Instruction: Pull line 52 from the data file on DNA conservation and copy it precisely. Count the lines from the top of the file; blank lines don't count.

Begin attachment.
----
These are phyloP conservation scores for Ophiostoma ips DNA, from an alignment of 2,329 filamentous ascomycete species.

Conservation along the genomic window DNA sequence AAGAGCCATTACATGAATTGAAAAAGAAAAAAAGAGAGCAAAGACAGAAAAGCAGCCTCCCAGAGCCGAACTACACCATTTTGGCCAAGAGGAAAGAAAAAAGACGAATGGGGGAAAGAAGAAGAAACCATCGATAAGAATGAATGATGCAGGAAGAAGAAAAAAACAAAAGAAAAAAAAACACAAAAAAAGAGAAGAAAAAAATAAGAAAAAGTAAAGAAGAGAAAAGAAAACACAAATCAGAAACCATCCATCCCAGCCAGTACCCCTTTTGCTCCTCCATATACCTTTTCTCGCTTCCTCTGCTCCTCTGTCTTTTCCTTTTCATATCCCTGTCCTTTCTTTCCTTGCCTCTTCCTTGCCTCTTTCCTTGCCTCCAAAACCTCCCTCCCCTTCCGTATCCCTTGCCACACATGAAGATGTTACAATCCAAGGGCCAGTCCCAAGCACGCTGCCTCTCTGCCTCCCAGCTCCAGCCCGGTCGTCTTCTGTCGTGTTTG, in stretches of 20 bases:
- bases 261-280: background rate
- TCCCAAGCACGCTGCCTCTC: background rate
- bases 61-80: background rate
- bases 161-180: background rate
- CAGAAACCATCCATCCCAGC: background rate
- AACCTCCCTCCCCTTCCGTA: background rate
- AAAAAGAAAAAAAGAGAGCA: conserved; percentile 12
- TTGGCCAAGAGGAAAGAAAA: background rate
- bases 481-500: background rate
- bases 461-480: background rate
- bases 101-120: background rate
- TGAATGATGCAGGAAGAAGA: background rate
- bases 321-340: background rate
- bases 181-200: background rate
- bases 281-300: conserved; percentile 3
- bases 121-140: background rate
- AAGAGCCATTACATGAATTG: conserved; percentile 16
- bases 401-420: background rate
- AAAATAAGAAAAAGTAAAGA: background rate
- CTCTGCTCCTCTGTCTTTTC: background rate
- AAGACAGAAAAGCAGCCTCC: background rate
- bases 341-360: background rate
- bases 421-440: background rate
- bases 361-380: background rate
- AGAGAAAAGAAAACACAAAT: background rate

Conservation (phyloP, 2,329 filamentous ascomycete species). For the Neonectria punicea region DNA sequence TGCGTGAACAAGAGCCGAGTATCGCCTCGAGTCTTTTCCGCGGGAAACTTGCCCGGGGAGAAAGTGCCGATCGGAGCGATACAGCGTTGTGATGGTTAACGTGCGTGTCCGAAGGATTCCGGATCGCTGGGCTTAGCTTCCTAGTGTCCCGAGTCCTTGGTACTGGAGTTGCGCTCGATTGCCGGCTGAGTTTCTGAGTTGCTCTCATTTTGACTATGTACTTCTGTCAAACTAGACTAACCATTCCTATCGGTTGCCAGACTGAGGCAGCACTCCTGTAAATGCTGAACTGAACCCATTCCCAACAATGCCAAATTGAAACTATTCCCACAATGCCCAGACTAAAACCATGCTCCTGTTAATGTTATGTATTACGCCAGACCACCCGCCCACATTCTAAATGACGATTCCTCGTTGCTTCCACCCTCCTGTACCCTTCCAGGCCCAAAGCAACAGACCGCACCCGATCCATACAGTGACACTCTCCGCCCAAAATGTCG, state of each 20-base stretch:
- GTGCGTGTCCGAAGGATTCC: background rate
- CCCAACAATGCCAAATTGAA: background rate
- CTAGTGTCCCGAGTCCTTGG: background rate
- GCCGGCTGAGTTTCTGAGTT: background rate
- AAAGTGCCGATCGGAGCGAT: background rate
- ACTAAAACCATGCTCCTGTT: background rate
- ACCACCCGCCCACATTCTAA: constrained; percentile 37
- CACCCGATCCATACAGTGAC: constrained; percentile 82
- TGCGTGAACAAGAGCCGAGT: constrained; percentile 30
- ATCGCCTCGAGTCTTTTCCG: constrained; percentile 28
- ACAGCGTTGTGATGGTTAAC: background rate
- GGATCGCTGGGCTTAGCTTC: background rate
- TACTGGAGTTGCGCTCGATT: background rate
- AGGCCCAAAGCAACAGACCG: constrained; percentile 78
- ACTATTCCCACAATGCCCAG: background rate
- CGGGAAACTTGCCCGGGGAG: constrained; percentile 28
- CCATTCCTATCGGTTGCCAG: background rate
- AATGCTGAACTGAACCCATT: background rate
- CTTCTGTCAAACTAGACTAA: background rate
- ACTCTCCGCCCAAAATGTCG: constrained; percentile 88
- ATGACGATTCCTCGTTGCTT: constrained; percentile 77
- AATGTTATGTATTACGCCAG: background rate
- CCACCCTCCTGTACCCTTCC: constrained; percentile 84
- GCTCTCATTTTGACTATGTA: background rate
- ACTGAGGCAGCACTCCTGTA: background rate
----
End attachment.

- GCTCTCATTTTGACTATGTA: background rate